Across China: 5G tech ensures delicate medical surgery for distant patient-Xinhua

Across China: 5G tech ensures delicate medical surgery for distant patient

Source: Xinhua

Editor: huaxia

2023-04-12 21:14:30

HANGZHOU, April 12 (Xinhua) -- Aided by a 5G-powered robotic surgery technology, a surgeon has successfully removed the inflamed gallbladder of a female patient residing thousands of miles away in northwest China.

The remarkably efficient long-distance surgery was completed in just 30 minutes on Feb. 16.

Liang Xiao carried out the procedure using a robot console at Sir Run Run Shaw Hospital in Hangzhou, capital of east China's Zhejiang Province. Meanwhile, the patient was in a hospital in the city of Alaer in Xinjiang Uygur Autonomous Region, nearly 5,000 km from the surgeon's location.

"When I made instructions from the operating platform, the four-arm endoscopic robot at the hospital in Alaer responded in sync," Liang said. The surgery proceeded seamlessly, with a negligible lag between the surgeon and the device, he added.

This surgery not only cured the ailment that had been plaguing the patient for days but also demonstrated how this lightning-fast wireless technology can provide patients in remote regions of China with more access to high-quality medical services.

Hospitals in some inland regions, far from the eastern coastal regions rich in medical resources, face a shortage of well-trained personnel and advanced equipment.

Patients from far-flung areas who suffer from critical illnesses often face significant challenges and time constraints when it comes to traveling to big cities for treatment. As a result, local hospitals would usually seek the assistance of prominent doctors from leading medical centers to conduct surgeries to cater to the needs of their patients.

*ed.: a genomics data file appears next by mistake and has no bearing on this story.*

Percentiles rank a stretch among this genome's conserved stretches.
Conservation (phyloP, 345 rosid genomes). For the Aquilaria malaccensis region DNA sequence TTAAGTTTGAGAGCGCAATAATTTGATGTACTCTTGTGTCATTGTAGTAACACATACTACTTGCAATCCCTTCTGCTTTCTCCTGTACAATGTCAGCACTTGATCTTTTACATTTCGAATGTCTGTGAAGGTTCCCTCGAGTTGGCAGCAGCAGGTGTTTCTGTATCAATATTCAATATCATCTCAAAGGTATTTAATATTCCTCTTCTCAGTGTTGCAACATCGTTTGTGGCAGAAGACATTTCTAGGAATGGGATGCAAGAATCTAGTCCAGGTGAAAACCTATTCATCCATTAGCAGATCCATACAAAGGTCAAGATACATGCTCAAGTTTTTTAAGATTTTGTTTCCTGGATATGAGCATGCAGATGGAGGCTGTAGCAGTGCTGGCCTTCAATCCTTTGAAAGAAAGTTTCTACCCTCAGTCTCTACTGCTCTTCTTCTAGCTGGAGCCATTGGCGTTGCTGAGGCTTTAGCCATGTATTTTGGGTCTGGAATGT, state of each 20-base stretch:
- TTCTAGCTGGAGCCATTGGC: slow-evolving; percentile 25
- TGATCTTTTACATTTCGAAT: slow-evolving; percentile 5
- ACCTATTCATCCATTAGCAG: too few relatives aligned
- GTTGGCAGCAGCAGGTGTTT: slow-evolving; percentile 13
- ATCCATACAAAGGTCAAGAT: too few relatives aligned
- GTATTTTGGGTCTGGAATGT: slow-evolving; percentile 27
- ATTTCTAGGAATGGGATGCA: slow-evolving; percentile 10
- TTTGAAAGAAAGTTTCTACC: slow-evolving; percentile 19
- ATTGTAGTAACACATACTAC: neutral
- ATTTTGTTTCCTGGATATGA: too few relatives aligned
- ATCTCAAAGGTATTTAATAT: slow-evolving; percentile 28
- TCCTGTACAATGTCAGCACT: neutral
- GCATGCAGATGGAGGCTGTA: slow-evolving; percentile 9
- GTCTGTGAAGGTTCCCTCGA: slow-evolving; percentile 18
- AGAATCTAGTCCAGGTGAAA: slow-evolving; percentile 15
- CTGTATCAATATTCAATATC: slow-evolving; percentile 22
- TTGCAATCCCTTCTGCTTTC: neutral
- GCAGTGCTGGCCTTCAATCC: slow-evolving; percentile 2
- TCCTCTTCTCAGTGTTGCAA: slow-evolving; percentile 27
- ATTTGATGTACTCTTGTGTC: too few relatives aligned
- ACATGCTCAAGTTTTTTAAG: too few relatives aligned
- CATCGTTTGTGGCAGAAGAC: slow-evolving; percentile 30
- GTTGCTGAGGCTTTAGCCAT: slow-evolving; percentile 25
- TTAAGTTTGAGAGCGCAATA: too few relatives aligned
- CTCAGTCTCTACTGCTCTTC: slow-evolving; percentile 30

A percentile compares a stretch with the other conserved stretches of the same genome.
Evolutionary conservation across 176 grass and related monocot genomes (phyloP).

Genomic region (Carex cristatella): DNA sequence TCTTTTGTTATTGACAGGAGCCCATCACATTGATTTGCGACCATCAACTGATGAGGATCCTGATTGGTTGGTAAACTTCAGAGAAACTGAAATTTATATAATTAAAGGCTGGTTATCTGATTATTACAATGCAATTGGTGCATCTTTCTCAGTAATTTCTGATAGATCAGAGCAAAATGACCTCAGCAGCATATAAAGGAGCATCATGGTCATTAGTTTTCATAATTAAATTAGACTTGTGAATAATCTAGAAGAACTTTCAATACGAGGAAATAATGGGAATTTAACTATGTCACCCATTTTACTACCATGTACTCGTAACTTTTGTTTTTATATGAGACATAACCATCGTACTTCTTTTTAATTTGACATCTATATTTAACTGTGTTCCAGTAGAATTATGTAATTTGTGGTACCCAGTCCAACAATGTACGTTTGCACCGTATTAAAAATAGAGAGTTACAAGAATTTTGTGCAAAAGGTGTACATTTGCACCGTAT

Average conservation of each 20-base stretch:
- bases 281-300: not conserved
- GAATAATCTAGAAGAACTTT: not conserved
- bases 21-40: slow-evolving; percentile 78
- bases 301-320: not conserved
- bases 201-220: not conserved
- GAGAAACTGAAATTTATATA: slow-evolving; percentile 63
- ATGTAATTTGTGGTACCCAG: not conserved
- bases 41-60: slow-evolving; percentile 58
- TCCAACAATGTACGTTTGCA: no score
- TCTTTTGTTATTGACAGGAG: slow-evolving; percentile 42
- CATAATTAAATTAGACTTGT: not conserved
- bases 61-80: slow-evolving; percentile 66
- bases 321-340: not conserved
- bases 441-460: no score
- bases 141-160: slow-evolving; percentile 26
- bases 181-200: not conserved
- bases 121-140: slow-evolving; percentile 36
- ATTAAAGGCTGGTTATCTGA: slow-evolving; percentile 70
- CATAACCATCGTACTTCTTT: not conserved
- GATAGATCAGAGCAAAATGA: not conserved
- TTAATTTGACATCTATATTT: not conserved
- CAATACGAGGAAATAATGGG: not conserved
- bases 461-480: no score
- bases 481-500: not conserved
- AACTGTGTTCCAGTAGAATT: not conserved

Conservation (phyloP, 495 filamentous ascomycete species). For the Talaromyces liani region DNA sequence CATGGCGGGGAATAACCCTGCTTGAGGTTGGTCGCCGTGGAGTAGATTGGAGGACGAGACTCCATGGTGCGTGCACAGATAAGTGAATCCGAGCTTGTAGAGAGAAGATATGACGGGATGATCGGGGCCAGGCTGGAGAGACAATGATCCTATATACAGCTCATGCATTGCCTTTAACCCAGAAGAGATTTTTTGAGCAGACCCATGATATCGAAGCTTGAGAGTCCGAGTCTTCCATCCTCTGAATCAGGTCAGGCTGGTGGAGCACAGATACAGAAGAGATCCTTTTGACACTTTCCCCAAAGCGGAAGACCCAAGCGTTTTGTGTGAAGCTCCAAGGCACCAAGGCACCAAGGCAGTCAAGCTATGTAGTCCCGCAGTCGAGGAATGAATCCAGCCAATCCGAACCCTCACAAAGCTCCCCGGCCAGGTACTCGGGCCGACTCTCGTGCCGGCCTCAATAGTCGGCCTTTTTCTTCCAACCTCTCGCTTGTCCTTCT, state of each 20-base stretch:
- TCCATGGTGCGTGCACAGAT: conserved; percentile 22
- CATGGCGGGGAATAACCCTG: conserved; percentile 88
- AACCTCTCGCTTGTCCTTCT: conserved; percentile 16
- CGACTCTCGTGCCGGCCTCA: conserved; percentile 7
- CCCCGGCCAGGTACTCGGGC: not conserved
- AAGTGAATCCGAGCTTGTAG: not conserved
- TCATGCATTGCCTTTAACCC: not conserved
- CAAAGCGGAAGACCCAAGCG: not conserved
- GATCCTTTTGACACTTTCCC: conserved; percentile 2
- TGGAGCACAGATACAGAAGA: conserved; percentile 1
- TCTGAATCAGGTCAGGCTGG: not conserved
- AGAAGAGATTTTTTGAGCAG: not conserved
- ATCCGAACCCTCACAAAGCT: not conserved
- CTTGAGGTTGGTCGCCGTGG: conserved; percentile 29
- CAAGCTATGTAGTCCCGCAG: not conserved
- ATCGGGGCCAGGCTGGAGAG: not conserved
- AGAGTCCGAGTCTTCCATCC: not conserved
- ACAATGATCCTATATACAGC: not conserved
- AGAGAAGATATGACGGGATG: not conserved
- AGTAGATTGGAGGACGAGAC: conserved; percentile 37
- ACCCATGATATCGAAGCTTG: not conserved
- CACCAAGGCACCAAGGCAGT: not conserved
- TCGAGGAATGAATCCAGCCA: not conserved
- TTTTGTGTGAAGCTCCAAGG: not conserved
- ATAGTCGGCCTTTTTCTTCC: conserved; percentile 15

However, this entire process is equally arduous for medical staff. Previously, doctors in Hangzhou had to travel nearly nine hours by air followed by another 30-minute bus ride to reach the hospital in Alaer. Thanks to the surgical technology enabled by 5G, this problem can now be effectively addressed.

Liang began to undergo training on robotic operations in 2015 and has completed 606 minimally invasive operations assisted by robots so far, holding the provincial record for hepatobiliary and pancreatic robotic surgeries.

"Gallbladder removal is now a routine surgery for us," Liang said. Apart from training doctors, his hospital has also accumulated rich experiences in developing medical tools for remote operations. Liang and his colleagues were part of a research project involving the 5G robot used in the surgery, in which they offered clinical suggestions and carried out animal trials.

China Telecom has provided technical support for this robotic surgical procedure, with its Xinjiang branch assisting in the establishment of operation rooms with 5G coverage.

Chinese medical robot manufacturers are currently working to improve the technology to further break the limit of space. Liu Yu, executive vice president of Shanghai MicroPort MedBot Group, the maker of the 5G robot used in the surgery, said the engineers at the company plan to test their robot products in Tibet and other high-altitude regions with challenging environmental conditions.

The 5G technology could save time for both the doctors and the patients and enhance treatment efficiency, according to Cai Xiujun, president of the Sir Run Run Shaw Hospital, which is affiliated with Zhejiang University School of Medicine.

But the biggest advantage will be having specialists from top hospitals assist more doctors from distant areas. With well-trained local staff, patients can avail timely medical consultations at lower costs at clinics near their homes, Cai added.